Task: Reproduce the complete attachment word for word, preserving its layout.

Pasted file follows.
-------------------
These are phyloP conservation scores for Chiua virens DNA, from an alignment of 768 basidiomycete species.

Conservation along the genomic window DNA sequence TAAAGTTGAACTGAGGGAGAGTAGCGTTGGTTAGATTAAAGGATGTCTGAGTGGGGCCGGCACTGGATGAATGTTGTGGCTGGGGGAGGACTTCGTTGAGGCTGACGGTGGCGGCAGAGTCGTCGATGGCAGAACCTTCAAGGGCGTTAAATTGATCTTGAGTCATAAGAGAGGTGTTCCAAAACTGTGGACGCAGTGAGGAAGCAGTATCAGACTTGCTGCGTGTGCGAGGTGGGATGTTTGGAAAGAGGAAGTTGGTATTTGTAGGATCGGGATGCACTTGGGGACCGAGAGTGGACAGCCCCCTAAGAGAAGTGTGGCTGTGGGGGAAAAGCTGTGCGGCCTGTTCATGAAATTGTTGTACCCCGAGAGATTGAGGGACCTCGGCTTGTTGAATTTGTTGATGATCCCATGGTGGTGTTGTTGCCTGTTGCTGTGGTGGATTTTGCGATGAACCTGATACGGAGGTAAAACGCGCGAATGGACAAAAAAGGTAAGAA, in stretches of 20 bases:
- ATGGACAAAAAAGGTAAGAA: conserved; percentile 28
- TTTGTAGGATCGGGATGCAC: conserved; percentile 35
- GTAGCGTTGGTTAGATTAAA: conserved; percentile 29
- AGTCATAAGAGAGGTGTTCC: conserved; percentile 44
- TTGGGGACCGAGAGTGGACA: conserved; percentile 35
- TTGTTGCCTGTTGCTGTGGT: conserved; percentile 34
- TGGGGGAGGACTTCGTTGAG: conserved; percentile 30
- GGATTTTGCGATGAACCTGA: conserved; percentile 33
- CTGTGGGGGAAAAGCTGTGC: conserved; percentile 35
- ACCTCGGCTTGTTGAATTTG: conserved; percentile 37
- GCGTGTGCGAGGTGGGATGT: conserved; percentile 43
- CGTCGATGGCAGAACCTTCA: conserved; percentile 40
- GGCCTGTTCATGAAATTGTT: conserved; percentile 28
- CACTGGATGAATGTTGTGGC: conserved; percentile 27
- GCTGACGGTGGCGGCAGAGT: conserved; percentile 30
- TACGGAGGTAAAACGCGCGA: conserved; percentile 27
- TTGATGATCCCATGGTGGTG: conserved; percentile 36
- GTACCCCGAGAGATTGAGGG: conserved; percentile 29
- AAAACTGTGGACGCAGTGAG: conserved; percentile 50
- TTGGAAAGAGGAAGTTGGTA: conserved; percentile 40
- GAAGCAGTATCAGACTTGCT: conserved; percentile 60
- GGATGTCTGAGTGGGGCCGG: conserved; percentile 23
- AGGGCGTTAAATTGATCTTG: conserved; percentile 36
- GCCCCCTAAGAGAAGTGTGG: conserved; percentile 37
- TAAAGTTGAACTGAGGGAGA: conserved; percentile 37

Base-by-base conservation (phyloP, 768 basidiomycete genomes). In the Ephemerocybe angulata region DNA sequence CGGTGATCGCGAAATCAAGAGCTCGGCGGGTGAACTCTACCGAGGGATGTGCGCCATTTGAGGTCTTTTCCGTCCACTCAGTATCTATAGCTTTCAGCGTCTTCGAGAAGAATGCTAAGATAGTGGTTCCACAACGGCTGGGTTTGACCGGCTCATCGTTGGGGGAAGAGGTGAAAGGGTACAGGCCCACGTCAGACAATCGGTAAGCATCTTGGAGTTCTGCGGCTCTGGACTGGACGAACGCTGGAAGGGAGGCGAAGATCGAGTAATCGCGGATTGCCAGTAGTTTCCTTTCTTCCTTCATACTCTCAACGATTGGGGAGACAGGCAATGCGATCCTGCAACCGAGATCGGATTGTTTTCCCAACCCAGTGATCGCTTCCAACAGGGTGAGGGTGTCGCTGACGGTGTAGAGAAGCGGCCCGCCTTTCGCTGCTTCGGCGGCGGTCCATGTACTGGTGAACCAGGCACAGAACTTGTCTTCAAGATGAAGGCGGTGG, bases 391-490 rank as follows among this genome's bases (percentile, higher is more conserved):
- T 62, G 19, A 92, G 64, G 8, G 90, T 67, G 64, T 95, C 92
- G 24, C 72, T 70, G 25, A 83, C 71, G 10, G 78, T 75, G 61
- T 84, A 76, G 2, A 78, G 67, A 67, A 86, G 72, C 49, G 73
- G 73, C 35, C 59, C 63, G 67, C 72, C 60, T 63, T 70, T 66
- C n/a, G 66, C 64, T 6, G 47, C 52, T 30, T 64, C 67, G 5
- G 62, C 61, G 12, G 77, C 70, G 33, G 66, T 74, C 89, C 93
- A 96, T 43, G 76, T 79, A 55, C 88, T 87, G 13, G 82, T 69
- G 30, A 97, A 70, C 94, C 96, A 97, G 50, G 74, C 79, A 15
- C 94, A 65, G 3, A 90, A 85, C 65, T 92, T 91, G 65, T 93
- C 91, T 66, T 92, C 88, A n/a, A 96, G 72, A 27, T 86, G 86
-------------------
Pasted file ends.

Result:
These are phyloP conservation scores for Chiua virens DNA, from an alignment of 768 basidiomycete species.

Conservation along the genomic window DNA sequence TAAAGTTGAACTGAGGGAGAGTAGCGTTGGTTAGATTAAAGGATGTCTGAGTGGGGCCGGCACTGGATGAATGTTGTGGCTGGGGGAGGACTTCGTTGAGGCTGACGGTGGCGGCAGAGTCGTCGATGGCAGAACCTTCAAGGGCGTTAAATTGATCTTGAGTCATAAGAGAGGTGTTCCAAAACTGTGGACGCAGTGAGGAAGCAGTATCAGACTTGCTGCGTGTGCGAGGTGGGATGTTTGGAAAGAGGAAGTTGGTATTTGTAGGATCGGGATGCACTTGGGGACCGAGAGTGGACAGCCCCCTAAGAGAAGTGTGGCTGTGGGGGAAAAGCTGTGCGGCCTGTTCATGAAATTGTTGTACCCCGAGAGATTGAGGGACCTCGGCTTGTTGAATTTGTTGATGATCCCATGGTGGTGTTGTTGCCTGTTGCTGTGGTGGATTTTGCGATGAACCTGATACGGAGGTAAAACGCGCGAATGGACAAAAAAGGTAAGAA, in stretches of 20 bases:
- ATGGACAAAAAAGGTAAGAA: conserved; percentile 28
- TTTGTAGGATCGGGATGCAC: conserved; percentile 35
- GTAGCGTTGGTTAGATTAAA: conserved; percentile 29
- AGTCATAAGAGAGGTGTTCC: conserved; percentile 44
- TTGGGGACCGAGAGTGGACA: conserved; percentile 35
- TTGTTGCCTGTTGCTGTGGT: conserved; percentile 34
- TGGGGGAGGACTTCGTTGAG: conserved; percentile 30
- GGATTTTGCGATGAACCTGA: conserved; percentile 33
- CTGTGGGGGAAAAGCTGTGC: conserved; percentile 35
- ACCTCGGCTTGTTGAATTTG: conserved; percentile 37
- GCGTGTGCGAGGTGGGATGT: conserved; percentile 43
- CGTCGATGGCAGAACCTTCA: conserved; percentile 40
- GGCCTGTTCATGAAATTGTT: conserved; percentile 28
- CACTGGATGAATGTTGTGGC: conserved; percentile 27
- GCTGACGGTGGCGGCAGAGT: conserved; percentile 30
- TACGGAGGTAAAACGCGCGA: conserved; percentile 27
- TTGATGATCCCATGGTGGTG: conserved; percentile 36
- GTACCCCGAGAGATTGAGGG: conserved; percentile 29
- AAAACTGTGGACGCAGTGAG: conserved; percentile 50
- TTGGAAAGAGGAAGTTGGTA: conserved; percentile 40
- GAAGCAGTATCAGACTTGCT: conserved; percentile 60
- GGATGTCTGAGTGGGGCCGG: conserved; percentile 23
- AGGGCGTTAAATTGATCTTG: conserved; percentile 36
- GCCCCCTAAGAGAAGTGTGG: conserved; percentile 37
- TAAAGTTGAACTGAGGGAGA: conserved; percentile 37

Base-by-base conservation (phyloP, 768 basidiomycete genomes). In the Ephemerocybe angulata region DNA sequence CGGTGATCGCGAAATCAAGAGCTCGGCGGGTGAACTCTACCGAGGGATGTGCGCCATTTGAGGTCTTTTCCGTCCACTCAGTATCTATAGCTTTCAGCGTCTTCGAGAAGAATGCTAAGATAGTGGTTCCACAACGGCTGGGTTTGACCGGCTCATCGTTGGGGGAAGAGGTGAAAGGGTACAGGCCCACGTCAGACAATCGGTAAGCATCTTGGAGTTCTGCGGCTCTGGACTGGACGAACGCTGGAAGGGAGGCGAAGATCGAGTAATCGCGGATTGCCAGTAGTTTCCTTTCTTCCTTCATACTCTCAACGATTGGGGAGACAGGCAATGCGATCCTGCAACCGAGATCGGATTGTTTTCCCAACCCAGTGATCGCTTCCAACAGGGTGAGGGTGTCGCTGACGGTGTAGAGAAGCGGCCCGCCTTTCGCTGCTTCGGCGGCGGTCCATGTACTGGTGAACCAGGCACAGAACTTGTCTTCAAGATGAAGGCGGTGG, bases 391-490 rank as follows among this genome's bases (percentile, higher is more conserved):
- T 62, G 19, A 92, G 64, G 8, G 90, T 67, G 64, T 95, C 92
- G 24, C 72, T 70, G 25, A 83, C 71, G 10, G 78, T 75, G 61
- T 84, A 76, G 2, A 78, G 67, A 67, A 86, G 72, C 49, G 73
- G 73, C 35, C 59, C 63, G 67, C 72, C 60, T 63, T 70, T 66
- C n/a, G 66, C 64, T 6, G 47, C 52, T 30, T 64, C 67, G 5
- G 62, C 61, G 12, G 77, C 70, G 33, G 66, T 74, C 89, C 93
- A 96, T 43, G 76, T 79, A 55, C 88, T 87, G 13, G 82, T 69
- G 30, A 97, A 70, C 94, C 96, A 97, G 50, G 74, C 79, A 15
- C 94, A 65, G 3, A 90, A 85, C 65, T 92, T 91, G 65, T 93
- C 91, T 66, T 92, C 88, A n/a, A 96, G 72, A 27, T 86, G 86